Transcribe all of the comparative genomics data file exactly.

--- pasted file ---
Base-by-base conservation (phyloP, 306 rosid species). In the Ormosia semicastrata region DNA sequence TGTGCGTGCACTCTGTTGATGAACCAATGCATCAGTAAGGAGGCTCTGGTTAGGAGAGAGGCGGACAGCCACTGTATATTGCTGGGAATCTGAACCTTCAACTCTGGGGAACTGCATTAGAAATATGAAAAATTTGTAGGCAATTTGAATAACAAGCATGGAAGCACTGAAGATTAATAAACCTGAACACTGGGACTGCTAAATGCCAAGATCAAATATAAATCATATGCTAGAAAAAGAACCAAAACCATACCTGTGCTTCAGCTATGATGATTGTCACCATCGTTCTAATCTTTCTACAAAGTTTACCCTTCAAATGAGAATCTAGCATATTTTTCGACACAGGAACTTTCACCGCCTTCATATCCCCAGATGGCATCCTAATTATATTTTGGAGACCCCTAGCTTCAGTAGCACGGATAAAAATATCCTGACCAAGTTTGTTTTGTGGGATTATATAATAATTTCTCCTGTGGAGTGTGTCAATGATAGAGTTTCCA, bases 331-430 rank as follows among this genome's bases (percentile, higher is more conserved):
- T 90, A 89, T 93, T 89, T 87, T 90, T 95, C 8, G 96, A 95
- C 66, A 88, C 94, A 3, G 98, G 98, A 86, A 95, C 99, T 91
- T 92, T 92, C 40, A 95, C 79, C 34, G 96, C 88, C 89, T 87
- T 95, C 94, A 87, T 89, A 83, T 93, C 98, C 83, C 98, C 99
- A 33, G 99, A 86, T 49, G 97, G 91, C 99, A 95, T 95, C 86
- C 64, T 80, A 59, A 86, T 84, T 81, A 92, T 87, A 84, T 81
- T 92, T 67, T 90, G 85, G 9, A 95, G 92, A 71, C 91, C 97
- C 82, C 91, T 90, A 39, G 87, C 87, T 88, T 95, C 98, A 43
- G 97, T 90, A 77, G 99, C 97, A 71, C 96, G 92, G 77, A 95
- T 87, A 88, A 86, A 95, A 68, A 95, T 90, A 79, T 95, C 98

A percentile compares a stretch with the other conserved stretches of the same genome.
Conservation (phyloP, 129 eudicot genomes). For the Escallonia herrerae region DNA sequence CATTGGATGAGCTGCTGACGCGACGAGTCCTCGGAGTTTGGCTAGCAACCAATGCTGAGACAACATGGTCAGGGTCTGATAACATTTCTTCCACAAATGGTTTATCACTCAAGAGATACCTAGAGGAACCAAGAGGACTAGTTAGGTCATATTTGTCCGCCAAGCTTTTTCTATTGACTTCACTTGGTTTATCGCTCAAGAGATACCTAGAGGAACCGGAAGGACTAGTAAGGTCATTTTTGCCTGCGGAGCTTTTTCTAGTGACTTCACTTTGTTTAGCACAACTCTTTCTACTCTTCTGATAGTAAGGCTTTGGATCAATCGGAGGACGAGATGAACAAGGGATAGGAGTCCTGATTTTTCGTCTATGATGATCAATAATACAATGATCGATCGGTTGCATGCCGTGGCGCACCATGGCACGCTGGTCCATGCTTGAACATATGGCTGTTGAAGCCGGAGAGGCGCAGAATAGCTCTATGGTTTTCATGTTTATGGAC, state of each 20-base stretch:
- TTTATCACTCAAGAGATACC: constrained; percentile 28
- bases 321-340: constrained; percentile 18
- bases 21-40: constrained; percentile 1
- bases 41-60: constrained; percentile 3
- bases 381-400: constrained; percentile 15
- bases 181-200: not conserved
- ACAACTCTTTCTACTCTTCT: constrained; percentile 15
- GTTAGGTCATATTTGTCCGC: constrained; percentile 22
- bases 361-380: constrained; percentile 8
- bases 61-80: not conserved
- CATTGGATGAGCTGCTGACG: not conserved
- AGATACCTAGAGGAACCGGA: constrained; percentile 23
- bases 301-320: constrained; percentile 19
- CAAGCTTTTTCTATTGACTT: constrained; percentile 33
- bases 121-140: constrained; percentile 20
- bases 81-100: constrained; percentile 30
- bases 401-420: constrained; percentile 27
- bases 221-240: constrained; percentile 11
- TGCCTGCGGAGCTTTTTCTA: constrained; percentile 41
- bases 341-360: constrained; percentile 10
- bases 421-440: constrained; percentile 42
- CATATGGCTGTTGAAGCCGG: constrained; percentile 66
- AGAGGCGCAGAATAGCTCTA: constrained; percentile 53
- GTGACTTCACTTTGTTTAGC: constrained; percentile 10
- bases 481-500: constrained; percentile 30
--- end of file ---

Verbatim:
Base-by-base conservation (phyloP, 306 rosid species). In the Ormosia semicastrata region DNA sequence TGTGCGTGCACTCTGTTGATGAACCAATGCATCAGTAAGGAGGCTCTGGTTAGGAGAGAGGCGGACAGCCACTGTATATTGCTGGGAATCTGAACCTTCAACTCTGGGGAACTGCATTAGAAATATGAAAAATTTGTAGGCAATTTGAATAACAAGCATGGAAGCACTGAAGATTAATAAACCTGAACACTGGGACTGCTAAATGCCAAGATCAAATATAAATCATATGCTAGAAAAAGAACCAAAACCATACCTGTGCTTCAGCTATGATGATTGTCACCATCGTTCTAATCTTTCTACAAAGTTTACCCTTCAAATGAGAATCTAGCATATTTTTCGACACAGGAACTTTCACCGCCTTCATATCCCCAGATGGCATCCTAATTATATTTTGGAGACCCCTAGCTTCAGTAGCACGGATAAAAATATCCTGACCAAGTTTGTTTTGTGGGATTATATAATAATTTCTCCTGTGGAGTGTGTCAATGATAGAGTTTCCA, bases 331-430 rank as follows among this genome's bases (percentile, higher is more conserved):
- T 90, A 89, T 93, T 89, T 87, T 90, T 95, C 8, G 96, A 95
- C 66, A 88, C 94, A 3, G 98, G 98, A 86, A 95, C 99, T 91
- T 92, T 92, C 40, A 95, C 79, C 34, G 96, C 88, C 89, T 87
- T 95, C 94, A 87, T 89, A 83, T 93, C 98, C 83, C 98, C 99
- A 33, G 99, A 86, T 49, G 97, G 91, C 99, A 95, T 95, C 86
- C 64, T 80, A 59, A 86, T 84, T 81, A 92, T 87, A 84, T 81
- T 92, T 67, T 90, G 85, G 9, A 95, G 92, A 71, C 91, C 97
- C 82, C 91, T 90, A 39, G 87, C 87, T 88, T 95, C 98, A 43
- G 97, T 90, A 77, G 99, C 97, A 71, C 96, G 92, G 77, A 95
- T 87, A 88, A 86, A 95, A 68, A 95, T 90, A 79, T 95, C 98

A percentile compares a stretch with the other conserved stretches of the same genome.
Conservation (phyloP, 129 eudicot genomes). For the Escallonia herrerae region DNA sequence CATTGGATGAGCTGCTGACGCGACGAGTCCTCGGAGTTTGGCTAGCAACCAATGCTGAGACAACATGGTCAGGGTCTGATAACATTTCTTCCACAAATGGTTTATCACTCAAGAGATACCTAGAGGAACCAAGAGGACTAGTTAGGTCATATTTGTCCGCCAAGCTTTTTCTATTGACTTCACTTGGTTTATCGCTCAAGAGATACCTAGAGGAACCGGAAGGACTAGTAAGGTCATTTTTGCCTGCGGAGCTTTTTCTAGTGACTTCACTTTGTTTAGCACAACTCTTTCTACTCTTCTGATAGTAAGGCTTTGGATCAATCGGAGGACGAGATGAACAAGGGATAGGAGTCCTGATTTTTCGTCTATGATGATCAATAATACAATGATCGATCGGTTGCATGCCGTGGCGCACCATGGCACGCTGGTCCATGCTTGAACATATGGCTGTTGAAGCCGGAGAGGCGCAGAATAGCTCTATGGTTTTCATGTTTATGGAC, state of each 20-base stretch:
- TTTATCACTCAAGAGATACC: constrained; percentile 28
- bases 321-340: constrained; percentile 18
- bases 21-40: constrained; percentile 1
- bases 41-60: constrained; percentile 3
- bases 381-400: constrained; percentile 15
- bases 181-200: not conserved
- ACAACTCTTTCTACTCTTCT: constrained; percentile 15
- GTTAGGTCATATTTGTCCGC: constrained; percentile 22
- bases 361-380: constrained; percentile 8
- bases 61-80: not conserved
- CATTGGATGAGCTGCTGACG: not conserved
- AGATACCTAGAGGAACCGGA: constrained; percentile 23
- bases 301-320: constrained; percentile 19
- CAAGCTTTTTCTATTGACTT: constrained; percentile 33
- bases 121-140: constrained; percentile 20
- bases 81-100: constrained; percentile 30
- bases 401-420: constrained; percentile 27
- bases 221-240: constrained; percentile 11
- TGCCTGCGGAGCTTTTTCTA: constrained; percentile 41
- bases 341-360: constrained; percentile 10
- bases 421-440: constrained; percentile 42
- CATATGGCTGTTGAAGCCGG: constrained; percentile 66
- AGAGGCGCAGAATAGCTCTA: constrained; percentile 53
- GTGACTTCACTTTGTTTAGC: constrained; percentile 10
- bases 481-500: constrained; percentile 30